The Chicago Blackhawks didn’t have a first-round pick in the 2016 NHL Draft, so you’d be forgiven for not expecting the team to unearth a star. You usually need one of the top 10 or 15 picks to have a good shot at one. But now that we’re a couple weeks into this season, Alex DeBrincat is looking more and more like more than your average second-round selection.
It’s an incredible development less than two years after the Blackhawks drafted DeBrincat with the 39th overall pick, which the team received as part of the Andrew Shaw trade. Talk about a best-case scenario return there. Surely there’s nobody in Montreal is wishing they could take that deal back. (But hey, Habs fans, you got Phillip Danault for a pair of crummy rentals, so ... we’re even. Or something.)
But going back to that 2016 draft, it was easy to remember people at the time loving the DeBrincat pick. He was a gifted scorer who fell to the second round because of his size. If that doesn’t hold him back, he’s going to be really, really good, was a thing you’d hear people say.
And guess what? Being 5’7 isn’t holding him back, and he is really, really good. So I can’t help but wonder whether GM Stan Bowman pulled off the steal of the 2016 draft, even though it’s too premature to write down the label in Sharpie.
The numbers give us a bit of an idea here. Look at the top 10 in point production for the 2016 NHL Draft right now:
- Auston Matthews, 95 points in 106 games
- Patrik Laine, 84 points in 99 games
- Matthew Tkachuk, 48 points in 76 games
- Clayton Keller, 24 points in 32 games
- Jakob Chychrun, 20 points in 68 games
- Alex DeBrincat, 19 points in 26 games
- Mikhail Sergachev, 18 points in 30 games
- Jesper Bratt, 17 points in 26 games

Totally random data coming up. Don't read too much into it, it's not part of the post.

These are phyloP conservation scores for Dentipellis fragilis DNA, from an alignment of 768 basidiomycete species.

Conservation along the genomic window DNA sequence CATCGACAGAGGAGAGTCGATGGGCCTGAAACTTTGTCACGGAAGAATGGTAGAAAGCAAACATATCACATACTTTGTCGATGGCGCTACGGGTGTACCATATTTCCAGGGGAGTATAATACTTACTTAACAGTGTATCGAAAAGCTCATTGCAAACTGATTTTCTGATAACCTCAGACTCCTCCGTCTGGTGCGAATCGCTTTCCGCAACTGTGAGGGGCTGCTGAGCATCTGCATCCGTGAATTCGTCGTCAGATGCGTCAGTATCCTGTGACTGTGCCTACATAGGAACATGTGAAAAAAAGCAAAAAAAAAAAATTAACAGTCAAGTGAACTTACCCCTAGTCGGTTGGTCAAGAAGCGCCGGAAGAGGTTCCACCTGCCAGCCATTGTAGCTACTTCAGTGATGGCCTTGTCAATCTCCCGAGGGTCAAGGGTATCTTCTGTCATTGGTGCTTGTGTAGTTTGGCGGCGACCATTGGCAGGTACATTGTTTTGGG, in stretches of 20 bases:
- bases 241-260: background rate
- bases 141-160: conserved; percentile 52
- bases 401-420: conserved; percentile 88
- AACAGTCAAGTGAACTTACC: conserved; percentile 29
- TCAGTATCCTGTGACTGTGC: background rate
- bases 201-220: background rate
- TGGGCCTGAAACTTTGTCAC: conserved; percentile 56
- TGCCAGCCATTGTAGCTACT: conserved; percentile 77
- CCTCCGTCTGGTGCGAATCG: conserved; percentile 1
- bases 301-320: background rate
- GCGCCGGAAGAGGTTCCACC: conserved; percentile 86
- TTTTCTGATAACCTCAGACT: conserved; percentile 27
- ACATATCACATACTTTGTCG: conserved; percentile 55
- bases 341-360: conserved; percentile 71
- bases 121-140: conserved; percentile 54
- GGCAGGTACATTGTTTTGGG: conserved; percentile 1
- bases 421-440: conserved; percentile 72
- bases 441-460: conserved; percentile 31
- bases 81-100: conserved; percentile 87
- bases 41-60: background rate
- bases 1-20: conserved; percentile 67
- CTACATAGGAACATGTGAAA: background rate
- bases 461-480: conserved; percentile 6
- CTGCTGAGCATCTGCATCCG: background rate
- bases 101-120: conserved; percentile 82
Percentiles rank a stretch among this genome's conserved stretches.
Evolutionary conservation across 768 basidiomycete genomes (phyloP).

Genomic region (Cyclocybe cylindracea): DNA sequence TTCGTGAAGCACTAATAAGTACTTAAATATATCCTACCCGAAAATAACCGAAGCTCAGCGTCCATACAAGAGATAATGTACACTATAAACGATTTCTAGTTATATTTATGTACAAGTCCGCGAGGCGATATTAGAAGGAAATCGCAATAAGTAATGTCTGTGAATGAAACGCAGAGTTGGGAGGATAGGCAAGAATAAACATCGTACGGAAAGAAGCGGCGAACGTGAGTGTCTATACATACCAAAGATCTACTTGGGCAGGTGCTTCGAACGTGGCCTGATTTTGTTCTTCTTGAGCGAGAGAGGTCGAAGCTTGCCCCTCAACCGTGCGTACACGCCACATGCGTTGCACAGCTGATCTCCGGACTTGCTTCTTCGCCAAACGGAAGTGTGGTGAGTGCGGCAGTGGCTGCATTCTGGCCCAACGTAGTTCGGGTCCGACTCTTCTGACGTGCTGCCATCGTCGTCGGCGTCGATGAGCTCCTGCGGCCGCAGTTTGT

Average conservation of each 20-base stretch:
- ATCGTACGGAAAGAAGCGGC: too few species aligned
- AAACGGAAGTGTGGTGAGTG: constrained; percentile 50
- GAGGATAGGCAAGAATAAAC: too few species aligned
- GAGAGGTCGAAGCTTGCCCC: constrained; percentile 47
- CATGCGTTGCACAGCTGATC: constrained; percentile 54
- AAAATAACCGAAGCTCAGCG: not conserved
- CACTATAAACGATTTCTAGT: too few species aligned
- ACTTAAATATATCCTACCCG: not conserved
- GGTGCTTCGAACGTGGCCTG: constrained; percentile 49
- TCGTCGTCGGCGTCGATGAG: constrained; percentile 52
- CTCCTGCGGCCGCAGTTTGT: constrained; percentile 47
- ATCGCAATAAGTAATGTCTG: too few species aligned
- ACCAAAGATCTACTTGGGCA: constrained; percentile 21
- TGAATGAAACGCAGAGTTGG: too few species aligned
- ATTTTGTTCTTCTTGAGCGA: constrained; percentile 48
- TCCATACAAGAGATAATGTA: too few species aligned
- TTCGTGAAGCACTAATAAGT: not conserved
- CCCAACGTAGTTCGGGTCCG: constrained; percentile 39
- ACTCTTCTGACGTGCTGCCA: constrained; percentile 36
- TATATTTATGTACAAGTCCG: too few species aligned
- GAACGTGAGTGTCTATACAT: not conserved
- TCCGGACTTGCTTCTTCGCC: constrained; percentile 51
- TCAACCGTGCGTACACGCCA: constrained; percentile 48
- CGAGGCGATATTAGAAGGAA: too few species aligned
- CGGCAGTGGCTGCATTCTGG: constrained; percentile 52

- Charlie McAvoy, 14 points in 24 games
- Pierre-Luc Dubois, 11 points in 27 games
That’s eight guys drafted between overall picks 1-16, then DeBrincat and Bratt, a sixth-round pick by New Jersey.
Now, if Bratt ends up producing at a similar rate to DeBrincat, then he’s clearly the bigger steal as a sixth-round pick versus a second-round pick. Avalanche defenseman Samuel Girard (No. 47 overall), who was part of the Matt Duchene trade, and Canadiens defenseman Victor Mete (No. 100 overall) are other lower picks who have already made their NHL debuts.
But DeBrincat is quickly emerging as one of the best picks from that draft. He’s already producing in the NHL at a time when most players selected around him are still developing. The only five players with more points than him from the 2016 class were drafted first, second, sixth, seventh, and 16th.
The Blackhawks surely had high hopes for DeBrincat when they drafted him with their first pick last year, but even they have to be pleasantly surprised with how quickly he’s acclimated to the NHL. He’s looking like a steal from the 39th pick, and a major win for the draft resume of Bowman and his staff.